Changemakers by Gayatri Rangachari Shah and Mallika Kapur: Review

Title: Changemakers

Authors: Gayatri Rangachari Shah & Mallika Kapur

Publisher: Penguin

Pages: 300

Price: 399

Why is a biography written? It is either to present before the world the evolution of an individual with exceptional qualities, who has done something extraordinary in his field or it is to enumerate the intensity of the pains and struggles which one has gone through to reach where he or she is. Change Makers: Twenty Women Transforming Bollywood Behind the Scenes doesn’t have either of these. At least 18 of these 20 women are from well off and sometimes rich families. They often had enough resources and family support to complete their study in the field of their choice, even outside the country, and settle comfortably in Mumbai. There are albeit minor struggles, but these are what every individual face when making a career in whatever field. So there is nothing exceptional to write. A reader can question, why these 20 women in particular? What is so special about them? Why leave out 20 other women for these 20?

These women have certainly made a mark in Bollywood and oftentimes broken conventional barriers to be where they are but are they really ‘transformational’? To be fair, most of these achievers are new and don’t have a rich and substantial body of work behind them to establish their greatness. Most are in their 30s and 40s and though they are in the industry for 10-12 years on an average, most of them don’t have more than a couple of good films to their names. We can’t assume what the criteria was for choosing the select cabal of women, but it is surprising that some more famous transformational artistes like music director Usha Khanna, director Tanuja Chandra, editor Aruna Raje Patil, critic Amita Malik, directors Sai Paranjpe, Kalpana Lajmi, choreographer Saroj Khan, writer Honey Irani, lyricist Rani Malik or Maya Govind, etc., are not included in this book. Many of these have a long history in the industry and they have a richer and more diverse oeuvre of work than most of those eulogised here. We are sure there are many other women who had much greater struggle to find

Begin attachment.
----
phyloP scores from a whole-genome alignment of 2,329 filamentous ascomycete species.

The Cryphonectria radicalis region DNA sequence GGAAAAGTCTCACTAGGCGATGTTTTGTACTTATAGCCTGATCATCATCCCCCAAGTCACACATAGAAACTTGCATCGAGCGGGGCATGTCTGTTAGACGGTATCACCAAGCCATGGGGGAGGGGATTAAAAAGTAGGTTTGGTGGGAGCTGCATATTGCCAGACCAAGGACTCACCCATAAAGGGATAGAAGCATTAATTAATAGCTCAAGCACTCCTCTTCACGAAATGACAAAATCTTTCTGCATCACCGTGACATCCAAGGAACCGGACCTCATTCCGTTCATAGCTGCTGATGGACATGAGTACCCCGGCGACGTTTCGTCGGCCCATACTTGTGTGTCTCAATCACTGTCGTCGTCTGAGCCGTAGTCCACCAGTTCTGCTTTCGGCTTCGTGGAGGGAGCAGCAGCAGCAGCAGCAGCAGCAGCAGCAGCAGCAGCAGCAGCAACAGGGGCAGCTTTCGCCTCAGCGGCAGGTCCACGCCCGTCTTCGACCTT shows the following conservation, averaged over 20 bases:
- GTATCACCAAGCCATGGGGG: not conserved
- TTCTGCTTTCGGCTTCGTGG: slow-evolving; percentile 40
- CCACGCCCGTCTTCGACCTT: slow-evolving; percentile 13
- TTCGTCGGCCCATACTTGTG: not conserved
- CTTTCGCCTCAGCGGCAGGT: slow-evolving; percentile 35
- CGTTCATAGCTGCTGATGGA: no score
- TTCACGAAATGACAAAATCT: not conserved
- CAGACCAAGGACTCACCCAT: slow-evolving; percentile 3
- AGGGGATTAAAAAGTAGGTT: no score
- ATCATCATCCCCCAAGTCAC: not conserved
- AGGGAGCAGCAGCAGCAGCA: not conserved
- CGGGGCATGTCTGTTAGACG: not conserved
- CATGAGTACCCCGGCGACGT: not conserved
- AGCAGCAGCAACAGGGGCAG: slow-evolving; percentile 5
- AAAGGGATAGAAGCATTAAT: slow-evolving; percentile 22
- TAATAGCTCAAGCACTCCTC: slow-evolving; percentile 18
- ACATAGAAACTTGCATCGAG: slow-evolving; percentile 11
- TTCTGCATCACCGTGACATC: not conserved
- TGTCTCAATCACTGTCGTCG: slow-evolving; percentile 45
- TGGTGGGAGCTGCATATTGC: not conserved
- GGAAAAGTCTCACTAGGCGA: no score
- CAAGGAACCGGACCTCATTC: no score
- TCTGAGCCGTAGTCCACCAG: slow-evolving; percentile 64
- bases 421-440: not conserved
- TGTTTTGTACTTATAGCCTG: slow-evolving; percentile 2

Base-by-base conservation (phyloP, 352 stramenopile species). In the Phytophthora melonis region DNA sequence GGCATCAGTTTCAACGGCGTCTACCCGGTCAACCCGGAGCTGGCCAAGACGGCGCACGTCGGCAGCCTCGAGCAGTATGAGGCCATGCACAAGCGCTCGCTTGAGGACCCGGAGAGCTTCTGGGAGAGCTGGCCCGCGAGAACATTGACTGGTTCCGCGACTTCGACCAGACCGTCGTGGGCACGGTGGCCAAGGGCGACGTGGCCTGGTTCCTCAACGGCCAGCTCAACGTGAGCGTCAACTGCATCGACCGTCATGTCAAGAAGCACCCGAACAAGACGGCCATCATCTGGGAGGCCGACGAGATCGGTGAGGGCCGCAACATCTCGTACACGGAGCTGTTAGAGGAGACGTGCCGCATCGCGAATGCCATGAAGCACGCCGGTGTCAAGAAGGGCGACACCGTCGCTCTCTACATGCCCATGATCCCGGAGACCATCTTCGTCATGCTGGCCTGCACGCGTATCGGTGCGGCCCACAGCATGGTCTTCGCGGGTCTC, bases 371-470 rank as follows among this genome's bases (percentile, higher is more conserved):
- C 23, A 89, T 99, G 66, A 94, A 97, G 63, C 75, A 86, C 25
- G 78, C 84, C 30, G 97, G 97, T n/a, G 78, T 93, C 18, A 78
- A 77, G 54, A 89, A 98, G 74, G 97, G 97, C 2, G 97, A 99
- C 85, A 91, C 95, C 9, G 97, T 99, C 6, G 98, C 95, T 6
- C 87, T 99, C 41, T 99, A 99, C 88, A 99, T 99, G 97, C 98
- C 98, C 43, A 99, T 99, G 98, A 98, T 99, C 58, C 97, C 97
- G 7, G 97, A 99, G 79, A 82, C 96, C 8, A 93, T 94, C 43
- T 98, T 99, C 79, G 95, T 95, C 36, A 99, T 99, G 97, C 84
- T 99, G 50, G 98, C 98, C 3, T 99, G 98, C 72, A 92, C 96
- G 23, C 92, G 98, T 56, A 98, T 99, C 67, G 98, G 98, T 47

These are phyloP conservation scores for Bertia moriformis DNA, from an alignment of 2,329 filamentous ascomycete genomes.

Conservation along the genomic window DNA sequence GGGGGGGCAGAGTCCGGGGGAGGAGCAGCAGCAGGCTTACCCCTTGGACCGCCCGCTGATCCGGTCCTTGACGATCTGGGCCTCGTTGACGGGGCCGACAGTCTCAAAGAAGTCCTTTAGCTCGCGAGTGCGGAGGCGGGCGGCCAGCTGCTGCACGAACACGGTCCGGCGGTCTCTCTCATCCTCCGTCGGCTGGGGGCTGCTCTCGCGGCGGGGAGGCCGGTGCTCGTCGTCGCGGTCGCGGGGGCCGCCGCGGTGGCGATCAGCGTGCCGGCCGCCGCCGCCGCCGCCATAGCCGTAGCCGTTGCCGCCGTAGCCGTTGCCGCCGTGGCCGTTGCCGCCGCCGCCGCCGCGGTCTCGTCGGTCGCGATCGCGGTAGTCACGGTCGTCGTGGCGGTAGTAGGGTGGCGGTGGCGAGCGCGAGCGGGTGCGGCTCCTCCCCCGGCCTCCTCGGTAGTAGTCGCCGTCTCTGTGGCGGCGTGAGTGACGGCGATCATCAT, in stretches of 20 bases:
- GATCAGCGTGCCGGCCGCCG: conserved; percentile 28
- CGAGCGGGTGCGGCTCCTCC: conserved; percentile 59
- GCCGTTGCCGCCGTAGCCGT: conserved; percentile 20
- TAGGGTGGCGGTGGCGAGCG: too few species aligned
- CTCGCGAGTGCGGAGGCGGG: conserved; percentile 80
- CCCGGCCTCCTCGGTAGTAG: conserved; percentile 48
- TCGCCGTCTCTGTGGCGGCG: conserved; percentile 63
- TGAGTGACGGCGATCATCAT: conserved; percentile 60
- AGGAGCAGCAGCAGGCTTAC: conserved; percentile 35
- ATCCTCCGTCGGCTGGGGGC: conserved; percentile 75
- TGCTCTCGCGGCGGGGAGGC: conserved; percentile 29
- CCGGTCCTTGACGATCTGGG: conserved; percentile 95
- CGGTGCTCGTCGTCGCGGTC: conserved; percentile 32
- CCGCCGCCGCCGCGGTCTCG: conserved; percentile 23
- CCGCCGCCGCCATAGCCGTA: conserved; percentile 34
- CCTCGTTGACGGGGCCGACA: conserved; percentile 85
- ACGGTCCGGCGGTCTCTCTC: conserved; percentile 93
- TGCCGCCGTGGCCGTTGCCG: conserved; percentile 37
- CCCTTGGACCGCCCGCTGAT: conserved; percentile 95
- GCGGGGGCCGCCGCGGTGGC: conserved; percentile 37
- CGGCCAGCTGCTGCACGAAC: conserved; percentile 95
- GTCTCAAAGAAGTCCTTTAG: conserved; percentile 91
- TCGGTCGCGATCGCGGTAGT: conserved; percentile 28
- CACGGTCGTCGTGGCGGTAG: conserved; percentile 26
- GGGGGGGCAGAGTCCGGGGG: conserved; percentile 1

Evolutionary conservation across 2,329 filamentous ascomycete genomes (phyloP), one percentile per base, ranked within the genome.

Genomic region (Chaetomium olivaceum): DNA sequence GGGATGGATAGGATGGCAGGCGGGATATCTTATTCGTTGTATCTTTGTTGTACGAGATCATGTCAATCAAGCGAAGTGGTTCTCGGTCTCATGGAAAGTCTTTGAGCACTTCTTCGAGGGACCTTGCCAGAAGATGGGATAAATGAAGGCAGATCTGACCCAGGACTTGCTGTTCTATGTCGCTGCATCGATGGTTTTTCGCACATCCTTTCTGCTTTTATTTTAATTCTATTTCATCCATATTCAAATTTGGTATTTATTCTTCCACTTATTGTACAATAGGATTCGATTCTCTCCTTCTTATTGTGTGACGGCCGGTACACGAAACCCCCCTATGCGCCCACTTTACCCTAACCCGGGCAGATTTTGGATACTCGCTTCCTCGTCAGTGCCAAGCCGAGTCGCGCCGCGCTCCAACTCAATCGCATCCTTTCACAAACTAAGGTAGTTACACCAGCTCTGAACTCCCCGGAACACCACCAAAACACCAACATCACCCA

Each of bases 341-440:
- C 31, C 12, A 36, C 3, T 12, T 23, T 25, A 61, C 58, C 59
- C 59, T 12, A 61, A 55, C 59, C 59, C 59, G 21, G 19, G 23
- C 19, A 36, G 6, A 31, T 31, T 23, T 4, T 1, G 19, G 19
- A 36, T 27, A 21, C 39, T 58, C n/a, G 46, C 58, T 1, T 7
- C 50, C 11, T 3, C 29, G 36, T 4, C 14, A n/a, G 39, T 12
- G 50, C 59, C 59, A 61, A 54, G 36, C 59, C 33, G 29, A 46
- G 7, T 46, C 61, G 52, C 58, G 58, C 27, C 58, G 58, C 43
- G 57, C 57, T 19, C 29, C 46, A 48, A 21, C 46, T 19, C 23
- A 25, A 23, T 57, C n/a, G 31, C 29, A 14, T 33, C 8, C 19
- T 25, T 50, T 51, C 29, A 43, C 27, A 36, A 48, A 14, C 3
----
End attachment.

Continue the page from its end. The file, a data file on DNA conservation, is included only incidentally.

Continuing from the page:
a footing in filmdom who deserve coverage.

The narrative has a set pattern. Every chapter begins in the same way and ends the same. It starts with stray incidents involving the artist, followed by a series of goodie quotes from a selective coterie of the fraternity and ends with a comparatively shorter description of the early family life and some specs of ‘struggle’, which ideally should have covered the greater part.

Nevertheless, the book is not devoid of its share of good things. The most important attribute is that we have a healthy peek into the interiors of Bollywood — how things work in the complex system and it gives the small-town girl or boy aspiring to reach Bollywood, important clues to ascend the stairs of access. One thing that stands out is ‘talent’. Through the stories of Anupama Chopra, Kiran Rao, Gauri Shinde or Charu Khurana we are strengthened in the belief that nothing except talent works in Bollywood. Even if we ignore the typo errors that unfortunately the book has in several places, the stories inspire — may not be so much due to the individual struggles, but more due to the fact that it involves the glamorous world of Bollywood, which has its aura and addiction and breaking into that tinsel world is every artiste’s ultimate dream. This
book makes the dream look more
realistic.

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